May 4th, 2012
06:54 AM GMT
London (CNN) – As French and Greek voters head to the polls this weekend, some property owners across the Channel will be rubbing their hands with glee.
The reason: a robust real estate market in London's most exclusive areas which have become a safe haven for eurozone investors keen to preserve family fortunes and avoid tightening tax regimes back home.
A favorite to win France's presidential elections on Sunday, Socialist Party leader Francois Hollande once quipped that he didn't like "the rich." Among his key policies: a 75% income tax band for the wealthiest citizens, which experts say will exacerbate an exodus already underway.
London is home to an estimated 300,000 French expatriates, often earning it the nickname “Paris-upon-Thames.”
This once quiet and quintessentially English part of town is now home to thousands of French families. The area has its own school, or “lycée,” a Francophone cinema, cafes and cake shops – all catering to an army of well-heeled Continentals eager to set up home in London.
Property website Rightmove estimates home values in Kensington rose on average 5% to 6% per month in the first quarter of the year. That's almost six times faster than the rest of the capital, while local estate agents Douglas and Gordon say asking amounts in prime postcodes like “SW7” and “SW5” have soared 40% since the nationwide house price peak of 2007.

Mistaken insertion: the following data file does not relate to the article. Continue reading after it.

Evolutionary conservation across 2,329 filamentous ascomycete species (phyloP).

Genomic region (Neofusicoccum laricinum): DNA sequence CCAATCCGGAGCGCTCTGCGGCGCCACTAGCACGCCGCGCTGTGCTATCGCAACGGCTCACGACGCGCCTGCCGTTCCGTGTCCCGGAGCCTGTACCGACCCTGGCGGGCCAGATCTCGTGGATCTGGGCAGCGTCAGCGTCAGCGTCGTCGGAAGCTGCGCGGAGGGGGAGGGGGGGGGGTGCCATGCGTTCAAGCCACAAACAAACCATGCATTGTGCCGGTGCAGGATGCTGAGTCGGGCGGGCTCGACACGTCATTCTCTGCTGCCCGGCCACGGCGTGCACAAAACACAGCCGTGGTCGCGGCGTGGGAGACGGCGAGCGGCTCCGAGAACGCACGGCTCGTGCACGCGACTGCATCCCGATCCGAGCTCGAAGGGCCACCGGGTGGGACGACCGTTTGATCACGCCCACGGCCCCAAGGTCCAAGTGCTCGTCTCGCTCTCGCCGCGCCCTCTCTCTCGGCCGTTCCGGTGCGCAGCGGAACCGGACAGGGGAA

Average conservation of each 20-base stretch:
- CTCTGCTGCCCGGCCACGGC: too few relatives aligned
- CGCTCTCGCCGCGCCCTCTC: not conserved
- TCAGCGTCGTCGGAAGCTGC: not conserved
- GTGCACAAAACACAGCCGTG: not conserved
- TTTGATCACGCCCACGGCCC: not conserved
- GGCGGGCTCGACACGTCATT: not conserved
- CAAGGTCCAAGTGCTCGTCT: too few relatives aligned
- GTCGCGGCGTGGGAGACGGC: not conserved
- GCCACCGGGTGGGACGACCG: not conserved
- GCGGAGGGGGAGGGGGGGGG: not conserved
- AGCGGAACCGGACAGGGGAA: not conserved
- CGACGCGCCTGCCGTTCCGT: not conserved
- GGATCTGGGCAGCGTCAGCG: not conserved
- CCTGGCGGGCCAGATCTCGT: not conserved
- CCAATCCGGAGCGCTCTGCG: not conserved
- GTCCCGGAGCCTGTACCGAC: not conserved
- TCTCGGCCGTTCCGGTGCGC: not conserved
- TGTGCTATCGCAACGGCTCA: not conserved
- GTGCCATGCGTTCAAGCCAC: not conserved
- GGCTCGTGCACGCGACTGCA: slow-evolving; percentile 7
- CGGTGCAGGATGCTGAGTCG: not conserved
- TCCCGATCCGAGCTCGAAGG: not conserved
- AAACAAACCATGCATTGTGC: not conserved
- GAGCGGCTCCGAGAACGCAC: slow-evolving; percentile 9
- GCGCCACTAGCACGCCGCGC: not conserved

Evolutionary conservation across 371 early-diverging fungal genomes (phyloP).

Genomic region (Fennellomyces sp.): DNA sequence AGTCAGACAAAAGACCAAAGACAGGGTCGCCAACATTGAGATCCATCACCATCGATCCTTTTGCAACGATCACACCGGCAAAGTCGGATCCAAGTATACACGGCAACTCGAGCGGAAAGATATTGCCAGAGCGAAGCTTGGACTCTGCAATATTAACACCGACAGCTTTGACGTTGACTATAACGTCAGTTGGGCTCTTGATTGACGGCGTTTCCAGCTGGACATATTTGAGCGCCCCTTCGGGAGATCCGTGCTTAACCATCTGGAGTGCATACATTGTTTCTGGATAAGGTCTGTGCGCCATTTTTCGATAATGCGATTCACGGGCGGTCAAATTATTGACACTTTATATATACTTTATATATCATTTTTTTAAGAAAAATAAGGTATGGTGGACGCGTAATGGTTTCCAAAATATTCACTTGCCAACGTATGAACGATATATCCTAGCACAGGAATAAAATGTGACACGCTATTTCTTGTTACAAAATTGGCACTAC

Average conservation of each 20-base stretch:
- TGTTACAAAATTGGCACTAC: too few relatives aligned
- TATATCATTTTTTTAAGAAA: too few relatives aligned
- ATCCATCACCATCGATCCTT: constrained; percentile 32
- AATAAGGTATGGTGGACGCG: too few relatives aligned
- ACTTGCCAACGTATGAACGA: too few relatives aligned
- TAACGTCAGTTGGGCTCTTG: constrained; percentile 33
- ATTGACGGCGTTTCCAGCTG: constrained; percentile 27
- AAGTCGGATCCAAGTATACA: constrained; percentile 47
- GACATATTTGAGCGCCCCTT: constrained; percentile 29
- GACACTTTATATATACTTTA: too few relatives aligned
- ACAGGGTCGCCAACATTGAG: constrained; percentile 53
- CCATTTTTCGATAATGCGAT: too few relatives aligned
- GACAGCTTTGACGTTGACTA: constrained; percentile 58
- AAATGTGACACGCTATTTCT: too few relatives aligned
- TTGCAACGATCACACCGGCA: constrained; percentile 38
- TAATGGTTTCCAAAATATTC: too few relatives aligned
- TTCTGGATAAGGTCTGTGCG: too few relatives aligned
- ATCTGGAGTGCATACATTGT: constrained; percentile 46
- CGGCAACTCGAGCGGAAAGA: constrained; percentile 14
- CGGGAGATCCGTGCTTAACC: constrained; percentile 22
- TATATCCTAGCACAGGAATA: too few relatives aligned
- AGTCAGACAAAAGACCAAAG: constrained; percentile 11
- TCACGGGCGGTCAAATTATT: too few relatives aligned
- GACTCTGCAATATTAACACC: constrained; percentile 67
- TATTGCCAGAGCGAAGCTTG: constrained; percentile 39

The result: the average house in this chic quarter now goes for around $3.2 million.
So far... So French...
Property brokers Knight Frank say French investors were the second biggest group after British buyers in the first quarter, accounting for 8% of real estate purchases.
So far this year they say enquiries from French clients have soared 19%.
At nearby Douglas & Gordon meanwhile demand is so buoyant they are setting up a special French-speaking office. The new branch is hiring four French staff and will be up and running this summer, just in time for the Olympic Games.
“The French have always loved this area but we are seeing more and more,” says Ed Mead, director of Douglas & Gordon in South Kensington.
“They like the wide avenues and big apartments this part of town offers but also the quaint mews houses. To think some of these properties were built as stables for horses originally but they are now they are worth $2-to-$3 million but demand is strong and now they are all being redone.”
But it's not just the French who are facing a change of government and an uncertain future in the eurozone.
Wealthy Greeks have been ploughing their money into parts of the British capital since their country's first bailout two years ago and continue to do so, much to the delight of those with something to sell in “South Ken.”
Ben Board's family has just accepted an offer to sell their two-bedroom apartment in the desirable district for around $2 million from a Greek buyer. Not only was the amount not far from his asking price but it was entirely in cash. What's more: it came only two months after the flat hit the market.
“We had very strong interest. Perhaps 200 requests to view the flat, mainly from Southern Europeans,” said Board.
Britain may be in the throes of recession but as the eurozone crisis continues to drag on, the dreaded double dip is no deterrent it seems for those in need of a port in the storm. And that for the moment that harbor remains Prime London real estate even if it is exorbitantly expensive.
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